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NYT’s Sorkin Hasn’t Heard of the People’s Budget

New York Times business reporter Andrew Ross Sorkin wrote a piece on Sunday (5/15/11) that tried to advance the argument that $250,000 actually isn't that much money to make in a year. The complaint is that politicians who advocate raising tax rates on income above $250,000 have chosen an arbitrary dividing line—above it you're rich, and you'll be taxed accordingly.

So far, neither Democrats nor Republicans dare talk about raising the long-term capital gains tax out of fear that it would reduce crucial investments that could produce jobs.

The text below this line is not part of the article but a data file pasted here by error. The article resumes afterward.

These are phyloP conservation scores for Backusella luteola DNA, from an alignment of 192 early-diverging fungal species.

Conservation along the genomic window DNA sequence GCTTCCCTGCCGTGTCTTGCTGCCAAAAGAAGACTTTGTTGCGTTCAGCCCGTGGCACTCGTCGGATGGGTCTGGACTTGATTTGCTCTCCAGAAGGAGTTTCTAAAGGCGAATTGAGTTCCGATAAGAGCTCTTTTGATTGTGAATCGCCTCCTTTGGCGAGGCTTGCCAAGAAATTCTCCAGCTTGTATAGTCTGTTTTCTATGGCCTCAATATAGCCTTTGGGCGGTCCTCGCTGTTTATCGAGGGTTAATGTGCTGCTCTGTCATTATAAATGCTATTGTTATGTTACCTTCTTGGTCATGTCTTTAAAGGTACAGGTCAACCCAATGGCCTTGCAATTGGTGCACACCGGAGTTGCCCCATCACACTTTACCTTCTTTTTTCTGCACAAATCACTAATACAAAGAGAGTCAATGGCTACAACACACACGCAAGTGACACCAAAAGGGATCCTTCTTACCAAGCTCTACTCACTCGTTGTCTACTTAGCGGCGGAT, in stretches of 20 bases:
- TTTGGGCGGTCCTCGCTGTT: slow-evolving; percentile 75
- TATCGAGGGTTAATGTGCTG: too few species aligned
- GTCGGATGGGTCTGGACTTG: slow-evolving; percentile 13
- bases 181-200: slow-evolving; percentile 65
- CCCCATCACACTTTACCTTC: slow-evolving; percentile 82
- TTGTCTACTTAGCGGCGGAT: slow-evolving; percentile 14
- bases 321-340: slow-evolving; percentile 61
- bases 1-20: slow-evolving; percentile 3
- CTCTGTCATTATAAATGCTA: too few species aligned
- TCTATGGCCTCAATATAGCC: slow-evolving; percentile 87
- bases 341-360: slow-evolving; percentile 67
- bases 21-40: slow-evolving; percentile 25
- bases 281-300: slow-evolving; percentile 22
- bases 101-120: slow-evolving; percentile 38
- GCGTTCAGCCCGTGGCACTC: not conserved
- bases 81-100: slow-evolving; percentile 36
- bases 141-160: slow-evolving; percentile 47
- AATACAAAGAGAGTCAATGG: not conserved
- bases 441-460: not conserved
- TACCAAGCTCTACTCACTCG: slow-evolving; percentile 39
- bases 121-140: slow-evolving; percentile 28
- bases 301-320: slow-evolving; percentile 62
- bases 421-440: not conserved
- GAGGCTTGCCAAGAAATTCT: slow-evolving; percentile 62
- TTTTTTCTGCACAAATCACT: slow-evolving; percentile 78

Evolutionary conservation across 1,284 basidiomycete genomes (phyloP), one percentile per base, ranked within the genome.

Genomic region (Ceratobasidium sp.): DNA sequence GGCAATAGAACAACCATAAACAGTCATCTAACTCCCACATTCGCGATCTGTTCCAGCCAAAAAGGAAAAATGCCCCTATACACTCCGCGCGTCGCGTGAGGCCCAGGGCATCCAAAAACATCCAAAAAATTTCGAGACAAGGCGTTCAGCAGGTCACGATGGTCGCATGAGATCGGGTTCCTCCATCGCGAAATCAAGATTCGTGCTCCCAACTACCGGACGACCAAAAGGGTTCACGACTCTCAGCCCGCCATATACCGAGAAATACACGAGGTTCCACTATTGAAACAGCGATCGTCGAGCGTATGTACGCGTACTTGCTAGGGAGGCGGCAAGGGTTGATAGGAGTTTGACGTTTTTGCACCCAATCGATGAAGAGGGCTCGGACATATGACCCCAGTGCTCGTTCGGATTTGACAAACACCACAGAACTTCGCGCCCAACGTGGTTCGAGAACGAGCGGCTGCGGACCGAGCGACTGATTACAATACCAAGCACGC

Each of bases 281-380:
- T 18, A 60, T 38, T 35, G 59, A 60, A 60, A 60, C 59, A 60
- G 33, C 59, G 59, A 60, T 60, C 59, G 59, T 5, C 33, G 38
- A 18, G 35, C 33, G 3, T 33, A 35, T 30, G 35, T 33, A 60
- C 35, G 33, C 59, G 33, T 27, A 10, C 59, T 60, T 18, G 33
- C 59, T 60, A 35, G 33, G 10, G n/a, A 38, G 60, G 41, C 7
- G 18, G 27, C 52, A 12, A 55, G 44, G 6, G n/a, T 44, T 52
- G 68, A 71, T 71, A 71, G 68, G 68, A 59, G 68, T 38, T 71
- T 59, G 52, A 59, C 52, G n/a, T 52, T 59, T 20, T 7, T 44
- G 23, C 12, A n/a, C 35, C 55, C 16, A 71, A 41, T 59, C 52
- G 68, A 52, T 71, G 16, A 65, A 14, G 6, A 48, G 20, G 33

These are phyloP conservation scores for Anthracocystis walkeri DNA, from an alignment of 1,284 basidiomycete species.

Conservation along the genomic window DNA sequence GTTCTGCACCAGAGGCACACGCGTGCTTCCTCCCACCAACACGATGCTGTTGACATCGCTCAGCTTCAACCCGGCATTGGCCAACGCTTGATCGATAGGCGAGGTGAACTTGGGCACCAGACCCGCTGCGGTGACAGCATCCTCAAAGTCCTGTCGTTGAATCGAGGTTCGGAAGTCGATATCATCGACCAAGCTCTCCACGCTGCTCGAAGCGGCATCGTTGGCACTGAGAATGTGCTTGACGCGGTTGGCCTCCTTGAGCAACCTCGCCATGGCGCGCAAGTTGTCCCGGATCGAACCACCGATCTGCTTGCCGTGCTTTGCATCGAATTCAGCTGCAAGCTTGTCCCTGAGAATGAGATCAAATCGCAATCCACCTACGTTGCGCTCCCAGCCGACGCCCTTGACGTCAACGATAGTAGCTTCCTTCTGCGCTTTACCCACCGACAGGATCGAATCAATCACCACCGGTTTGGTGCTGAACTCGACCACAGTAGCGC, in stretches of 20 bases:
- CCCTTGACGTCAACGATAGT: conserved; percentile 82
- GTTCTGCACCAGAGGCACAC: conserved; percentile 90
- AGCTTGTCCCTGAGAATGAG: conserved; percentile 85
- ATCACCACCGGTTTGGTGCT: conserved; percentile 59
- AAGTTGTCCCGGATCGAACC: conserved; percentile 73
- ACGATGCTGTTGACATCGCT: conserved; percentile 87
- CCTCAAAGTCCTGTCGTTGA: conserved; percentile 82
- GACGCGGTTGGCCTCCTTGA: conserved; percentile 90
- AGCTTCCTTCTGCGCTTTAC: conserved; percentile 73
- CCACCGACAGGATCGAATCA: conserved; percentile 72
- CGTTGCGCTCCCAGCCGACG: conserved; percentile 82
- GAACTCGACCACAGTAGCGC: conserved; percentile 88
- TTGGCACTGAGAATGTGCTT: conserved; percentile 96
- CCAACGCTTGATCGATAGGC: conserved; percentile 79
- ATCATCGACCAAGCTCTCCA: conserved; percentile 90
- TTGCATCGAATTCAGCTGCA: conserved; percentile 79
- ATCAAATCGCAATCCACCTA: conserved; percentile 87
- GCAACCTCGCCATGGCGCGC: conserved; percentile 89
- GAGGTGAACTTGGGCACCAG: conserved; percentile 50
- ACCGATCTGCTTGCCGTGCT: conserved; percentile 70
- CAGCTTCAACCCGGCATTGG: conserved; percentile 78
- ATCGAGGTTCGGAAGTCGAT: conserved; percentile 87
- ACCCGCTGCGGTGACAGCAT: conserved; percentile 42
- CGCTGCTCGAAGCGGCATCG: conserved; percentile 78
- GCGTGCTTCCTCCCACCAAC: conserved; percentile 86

No one talks about raising capital gains tax rates? The Congressional Progressive Caucus's blueprint, the People's Budget, offers an array of options for raising revenues, including this:

Tax capital gains and qualified dividends as ordinary income: This policy would eliminate the preferentially low rates on long-term capital gains and qualified dividends (currently 15 percent) and again tax all capital income as ordinary income under the marginal tax rate structure. The tax rate on long-term capital gains is scheduled to rise to 20 percent in 2013 and dividends are scheduled to be taxed again as ordinary income.

So someone's talking about it after all.

Part of Ross Sorkin's point is that more tax brackets would help clarify the difference between earning a mere $250,000 or, say, many millions of dollars. A fine idea—and also part of the People's Budget. If reporters gave it more attention, they might discover that the answers are staring them in the face.

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